Like most people I was hesitant about jumping into the mental health abyss. Psychotherapy still has such a stigma attached to it ~ as if it is a weakness to step up to the plate and ask a specially-trained objective third-party, “Why am I this way and what can be done about it?” Still, it became clear after a tumultuous trip to Sarajevo in February that year, during which I had three separate and inexplicable panic attacks, that something needed to change. And anti-depressants, or any their kin, were not the answer.

So, with my husband’s support, I found a good, trustworthy therapist. I prefer to call her my life teacher ~ a person who can safely reflect back to me who I was/am ~ for good or ill ~ and show me how to embrace what works and re-configure what doesn’t it.

And, what a journey it has been …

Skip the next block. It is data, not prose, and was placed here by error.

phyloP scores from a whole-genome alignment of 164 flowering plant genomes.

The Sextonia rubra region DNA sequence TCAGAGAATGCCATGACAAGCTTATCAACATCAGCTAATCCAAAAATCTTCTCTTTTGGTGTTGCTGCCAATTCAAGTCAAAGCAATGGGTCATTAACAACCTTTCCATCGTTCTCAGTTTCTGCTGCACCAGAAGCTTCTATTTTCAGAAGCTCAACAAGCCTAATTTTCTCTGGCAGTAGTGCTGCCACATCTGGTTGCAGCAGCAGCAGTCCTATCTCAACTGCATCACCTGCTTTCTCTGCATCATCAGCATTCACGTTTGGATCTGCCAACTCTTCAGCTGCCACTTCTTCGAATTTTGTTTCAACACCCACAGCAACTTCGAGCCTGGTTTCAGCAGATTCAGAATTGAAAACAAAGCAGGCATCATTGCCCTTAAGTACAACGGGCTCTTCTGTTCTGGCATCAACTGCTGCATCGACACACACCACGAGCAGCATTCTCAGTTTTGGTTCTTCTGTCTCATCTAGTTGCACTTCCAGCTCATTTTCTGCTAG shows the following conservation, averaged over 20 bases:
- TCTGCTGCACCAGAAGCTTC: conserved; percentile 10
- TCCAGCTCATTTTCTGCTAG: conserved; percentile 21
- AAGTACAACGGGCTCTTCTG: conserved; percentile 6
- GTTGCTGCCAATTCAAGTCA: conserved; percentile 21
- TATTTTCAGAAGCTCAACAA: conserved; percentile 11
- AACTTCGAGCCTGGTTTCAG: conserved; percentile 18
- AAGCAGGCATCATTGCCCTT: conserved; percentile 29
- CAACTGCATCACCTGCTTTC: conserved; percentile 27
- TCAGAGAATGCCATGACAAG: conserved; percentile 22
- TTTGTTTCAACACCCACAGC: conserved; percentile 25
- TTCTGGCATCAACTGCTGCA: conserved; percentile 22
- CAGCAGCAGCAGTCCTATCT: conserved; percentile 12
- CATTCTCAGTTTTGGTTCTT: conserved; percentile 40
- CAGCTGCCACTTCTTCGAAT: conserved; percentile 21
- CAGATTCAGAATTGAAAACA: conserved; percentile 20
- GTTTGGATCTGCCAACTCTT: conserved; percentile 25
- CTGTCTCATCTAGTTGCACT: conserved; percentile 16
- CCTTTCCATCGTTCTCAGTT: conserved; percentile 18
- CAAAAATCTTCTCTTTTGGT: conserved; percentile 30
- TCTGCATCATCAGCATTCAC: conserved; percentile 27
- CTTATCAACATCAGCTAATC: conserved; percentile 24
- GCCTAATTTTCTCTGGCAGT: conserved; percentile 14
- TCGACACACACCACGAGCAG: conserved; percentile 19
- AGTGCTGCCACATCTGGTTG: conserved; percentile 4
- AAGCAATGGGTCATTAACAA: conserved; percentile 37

I have learned more about myself and my world (and my place in it) in the last few years than I’d known in a lifetime up to the point of sitting down in that therapist’s office. My therapist is the life teacher I’d never had, shining a light on a window to my world that I would never have been able to look through, let alone begin to enjoy the view.

She has shown me my strength; helped me to see my successes more clearly; opened the way for me to have the courage to recognize my pain without dwelling on it. Naturally it has not been easy, but facing my truth has given me the strength to see myself so longer as a victim but as a woman who can share the wisdom of her life experiences in profound and empathic ways.

I can say, in all honesty, that I am not the person I was when I walked into my life teacher’s office nearly six years ago. I’m thriving more than surviving.